When scientist Bill Nye debated Ken Ham of Answers in Genesis on creationism and evolution, both men were asked what it would take to change their stances. The answers could not be more different: Nye answered, “Evidence,” while Ham curtly responded, “Nothing.”
In other words, no amount of contradictory evidence would move Ham to accept any creation narrative other than what the book of Genesis presents – and that account is to be taken literally.
Like many people who come to faith in adulthood, my scientific knowledge of the earth was more or less grounded: I certainly don’t understand how everything works, but I understand and accept evolution. Why? Evidence. And because my draw to Christianity had to do with grandiose ideas of ultimate redemption and a personal savior, I saw no need to scrutinize Genesis first to see if I could make my scientific knowledge fit before embracing the Christian label.
Quite honestly, I’m thankful that it happened this way: science first, theology second. I know a few atheists whose journey out of faith began when confronted with the evidence for evolution, and finding that evidence in favor of literal six-day creation came up short. The scientist starts with a hypothesis, and adjusts the hypothesis based on contradictory evidence. People like Ken Ham do the exact opposite: if it contradicts the Bible, they throw it out, no further investigation necessary. This does not seem like intellectual integrity. Furthermore, if the only way to keep your beliefs is to make sure they are never challenged, ever, you have a problem.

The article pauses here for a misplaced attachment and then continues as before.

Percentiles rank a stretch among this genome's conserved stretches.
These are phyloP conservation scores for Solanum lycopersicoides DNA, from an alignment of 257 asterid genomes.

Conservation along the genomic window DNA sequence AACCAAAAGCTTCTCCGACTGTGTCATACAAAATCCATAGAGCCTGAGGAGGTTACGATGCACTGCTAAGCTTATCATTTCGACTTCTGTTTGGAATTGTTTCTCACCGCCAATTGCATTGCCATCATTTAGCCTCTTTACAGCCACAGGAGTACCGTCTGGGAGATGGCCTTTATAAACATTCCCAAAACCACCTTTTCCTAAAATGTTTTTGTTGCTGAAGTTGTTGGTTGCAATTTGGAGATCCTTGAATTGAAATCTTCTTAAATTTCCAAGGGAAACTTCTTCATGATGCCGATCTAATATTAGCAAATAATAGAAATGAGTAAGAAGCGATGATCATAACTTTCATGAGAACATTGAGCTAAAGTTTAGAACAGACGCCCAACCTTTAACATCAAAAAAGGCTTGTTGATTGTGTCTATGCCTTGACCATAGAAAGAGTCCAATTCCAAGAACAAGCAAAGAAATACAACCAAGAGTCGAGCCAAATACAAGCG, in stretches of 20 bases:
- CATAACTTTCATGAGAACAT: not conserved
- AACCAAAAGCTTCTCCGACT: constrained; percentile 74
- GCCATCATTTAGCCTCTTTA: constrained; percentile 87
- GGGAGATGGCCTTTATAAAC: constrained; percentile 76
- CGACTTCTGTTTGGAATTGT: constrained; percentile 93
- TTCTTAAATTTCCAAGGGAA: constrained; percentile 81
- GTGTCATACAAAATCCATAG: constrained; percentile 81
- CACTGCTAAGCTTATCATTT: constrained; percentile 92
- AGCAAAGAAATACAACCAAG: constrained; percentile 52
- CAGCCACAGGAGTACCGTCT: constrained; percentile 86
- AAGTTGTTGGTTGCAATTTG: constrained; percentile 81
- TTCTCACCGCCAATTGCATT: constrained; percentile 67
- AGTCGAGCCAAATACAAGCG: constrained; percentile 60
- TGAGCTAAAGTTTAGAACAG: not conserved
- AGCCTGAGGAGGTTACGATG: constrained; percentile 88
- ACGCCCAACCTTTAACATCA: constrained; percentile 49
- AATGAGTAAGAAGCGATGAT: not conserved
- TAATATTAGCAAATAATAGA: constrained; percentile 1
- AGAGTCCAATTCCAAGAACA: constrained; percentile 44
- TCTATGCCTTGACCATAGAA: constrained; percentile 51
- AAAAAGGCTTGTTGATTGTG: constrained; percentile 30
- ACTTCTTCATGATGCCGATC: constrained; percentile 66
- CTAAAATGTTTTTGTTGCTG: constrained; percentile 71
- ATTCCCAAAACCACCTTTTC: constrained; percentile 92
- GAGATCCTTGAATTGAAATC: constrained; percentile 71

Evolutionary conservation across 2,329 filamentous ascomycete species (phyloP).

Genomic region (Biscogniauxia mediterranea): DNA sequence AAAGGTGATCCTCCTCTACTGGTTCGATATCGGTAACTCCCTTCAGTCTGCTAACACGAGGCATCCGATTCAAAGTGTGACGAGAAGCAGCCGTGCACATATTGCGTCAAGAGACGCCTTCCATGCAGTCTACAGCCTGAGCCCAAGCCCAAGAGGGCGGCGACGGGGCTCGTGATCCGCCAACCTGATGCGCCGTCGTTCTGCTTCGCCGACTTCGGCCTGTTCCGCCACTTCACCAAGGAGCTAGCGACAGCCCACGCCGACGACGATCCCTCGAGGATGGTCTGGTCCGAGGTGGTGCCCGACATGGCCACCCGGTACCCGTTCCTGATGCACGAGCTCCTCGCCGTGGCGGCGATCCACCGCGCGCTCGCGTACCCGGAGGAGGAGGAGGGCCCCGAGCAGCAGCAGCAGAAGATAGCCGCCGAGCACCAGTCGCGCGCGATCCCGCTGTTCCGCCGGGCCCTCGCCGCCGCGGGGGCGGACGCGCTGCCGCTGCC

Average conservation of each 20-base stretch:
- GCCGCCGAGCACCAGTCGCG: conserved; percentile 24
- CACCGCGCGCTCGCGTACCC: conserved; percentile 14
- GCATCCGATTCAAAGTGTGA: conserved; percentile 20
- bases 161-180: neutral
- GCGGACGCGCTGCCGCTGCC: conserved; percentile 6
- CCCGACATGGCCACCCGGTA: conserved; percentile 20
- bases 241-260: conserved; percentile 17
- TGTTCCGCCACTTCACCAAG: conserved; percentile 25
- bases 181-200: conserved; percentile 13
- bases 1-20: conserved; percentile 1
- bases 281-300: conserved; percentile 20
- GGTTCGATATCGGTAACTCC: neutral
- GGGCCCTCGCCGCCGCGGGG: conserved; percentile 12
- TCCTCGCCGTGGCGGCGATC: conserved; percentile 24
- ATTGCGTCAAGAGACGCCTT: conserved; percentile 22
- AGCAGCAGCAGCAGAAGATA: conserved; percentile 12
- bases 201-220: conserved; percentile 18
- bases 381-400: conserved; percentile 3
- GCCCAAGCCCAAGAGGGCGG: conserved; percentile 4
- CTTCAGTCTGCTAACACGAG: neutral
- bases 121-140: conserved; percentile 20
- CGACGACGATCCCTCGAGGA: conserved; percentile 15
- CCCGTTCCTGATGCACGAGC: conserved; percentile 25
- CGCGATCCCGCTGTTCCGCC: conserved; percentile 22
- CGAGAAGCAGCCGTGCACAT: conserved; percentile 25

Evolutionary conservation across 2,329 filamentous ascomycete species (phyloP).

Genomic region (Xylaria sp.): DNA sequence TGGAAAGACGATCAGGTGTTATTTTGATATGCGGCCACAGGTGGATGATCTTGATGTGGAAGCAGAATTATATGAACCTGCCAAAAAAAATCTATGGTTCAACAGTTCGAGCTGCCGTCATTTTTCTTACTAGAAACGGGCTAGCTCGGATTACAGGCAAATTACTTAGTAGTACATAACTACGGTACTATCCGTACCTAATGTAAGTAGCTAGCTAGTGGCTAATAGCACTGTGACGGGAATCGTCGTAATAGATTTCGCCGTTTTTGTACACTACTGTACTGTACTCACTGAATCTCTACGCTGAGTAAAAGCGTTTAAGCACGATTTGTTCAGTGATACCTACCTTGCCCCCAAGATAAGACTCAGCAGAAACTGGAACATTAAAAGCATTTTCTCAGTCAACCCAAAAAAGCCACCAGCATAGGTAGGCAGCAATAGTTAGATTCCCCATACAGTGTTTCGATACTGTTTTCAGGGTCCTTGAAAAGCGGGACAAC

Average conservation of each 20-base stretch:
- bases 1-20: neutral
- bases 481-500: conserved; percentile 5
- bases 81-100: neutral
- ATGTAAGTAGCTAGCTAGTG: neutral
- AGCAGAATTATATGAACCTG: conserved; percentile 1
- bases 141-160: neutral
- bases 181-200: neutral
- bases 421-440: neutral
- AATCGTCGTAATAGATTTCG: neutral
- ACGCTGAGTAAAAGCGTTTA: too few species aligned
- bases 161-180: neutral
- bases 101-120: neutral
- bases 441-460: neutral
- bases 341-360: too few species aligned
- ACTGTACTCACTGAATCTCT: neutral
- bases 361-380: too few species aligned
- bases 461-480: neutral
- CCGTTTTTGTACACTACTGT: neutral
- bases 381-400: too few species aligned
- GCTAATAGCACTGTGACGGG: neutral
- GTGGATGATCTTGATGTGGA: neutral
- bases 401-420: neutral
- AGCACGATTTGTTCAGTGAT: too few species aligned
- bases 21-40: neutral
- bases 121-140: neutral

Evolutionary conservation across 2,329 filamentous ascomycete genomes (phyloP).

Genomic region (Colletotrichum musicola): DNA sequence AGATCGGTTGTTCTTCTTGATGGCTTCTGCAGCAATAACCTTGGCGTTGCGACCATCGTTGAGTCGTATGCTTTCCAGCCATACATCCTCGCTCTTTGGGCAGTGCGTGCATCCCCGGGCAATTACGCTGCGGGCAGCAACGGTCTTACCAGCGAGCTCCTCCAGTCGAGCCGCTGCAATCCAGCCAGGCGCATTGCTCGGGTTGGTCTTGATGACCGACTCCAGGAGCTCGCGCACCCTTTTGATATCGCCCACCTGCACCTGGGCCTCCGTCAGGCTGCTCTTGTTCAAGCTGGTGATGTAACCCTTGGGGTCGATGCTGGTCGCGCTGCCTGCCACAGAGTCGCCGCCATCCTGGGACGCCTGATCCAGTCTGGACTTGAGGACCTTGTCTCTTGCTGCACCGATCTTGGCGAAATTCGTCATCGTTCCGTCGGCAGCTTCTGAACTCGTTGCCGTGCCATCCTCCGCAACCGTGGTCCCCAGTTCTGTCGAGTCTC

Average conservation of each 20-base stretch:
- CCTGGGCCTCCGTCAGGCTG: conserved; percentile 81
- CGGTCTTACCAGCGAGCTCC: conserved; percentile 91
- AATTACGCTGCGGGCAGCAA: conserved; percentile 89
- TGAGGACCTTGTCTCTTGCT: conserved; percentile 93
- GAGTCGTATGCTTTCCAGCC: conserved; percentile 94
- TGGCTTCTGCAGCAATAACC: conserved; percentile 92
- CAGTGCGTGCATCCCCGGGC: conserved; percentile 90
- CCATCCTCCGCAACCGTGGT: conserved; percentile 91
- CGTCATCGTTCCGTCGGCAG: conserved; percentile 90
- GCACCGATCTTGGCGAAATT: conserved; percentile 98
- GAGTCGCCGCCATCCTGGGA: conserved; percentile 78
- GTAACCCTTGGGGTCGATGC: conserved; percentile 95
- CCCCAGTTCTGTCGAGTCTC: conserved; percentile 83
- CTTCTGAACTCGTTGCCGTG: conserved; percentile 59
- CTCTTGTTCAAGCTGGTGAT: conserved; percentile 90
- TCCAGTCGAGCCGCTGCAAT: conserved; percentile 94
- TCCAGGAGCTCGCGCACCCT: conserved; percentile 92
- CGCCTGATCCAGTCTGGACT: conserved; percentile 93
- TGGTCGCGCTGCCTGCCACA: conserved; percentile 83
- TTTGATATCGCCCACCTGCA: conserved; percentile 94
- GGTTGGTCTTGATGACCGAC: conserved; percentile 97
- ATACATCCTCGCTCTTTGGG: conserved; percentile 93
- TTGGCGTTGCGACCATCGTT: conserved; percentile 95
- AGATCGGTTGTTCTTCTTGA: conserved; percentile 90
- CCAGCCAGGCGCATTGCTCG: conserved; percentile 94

If you couldn’t guess it already, I’m not a part of the “God said it; I believe it; that settles it” crowd. I like knowing reasons for things. I like not looking like a moron if someone asks me why I believe what I do. But if I’m completely honest, I have to explain that Christianity won me over on emotional appeals rather than physical ones. And my ability to keep my faith rests more on whether a man who claimed to be the Messiah died and rose from the grave than anything else. Does evolution really mean there’s no way that Jesus rose from the dead? (If it helps sway your opinion, Timothy Keller, theologian and author of The Reason for God, argues exactly that)
To me, that grave being empty after three days is a bigger crux than how the world began, thousands of years before any of the prophecies were written. That is what I take on faith – no one has ever proven beyond any shadow of a doubt that the resurrection did not happen. But we do have a plethora of evidence for evolution, and it’s a bit insulting that people like Ham insist we must check reason at the door before we can claim Christianity.
If you have ever had to pit reason against faith, I’m curious to hear your stories.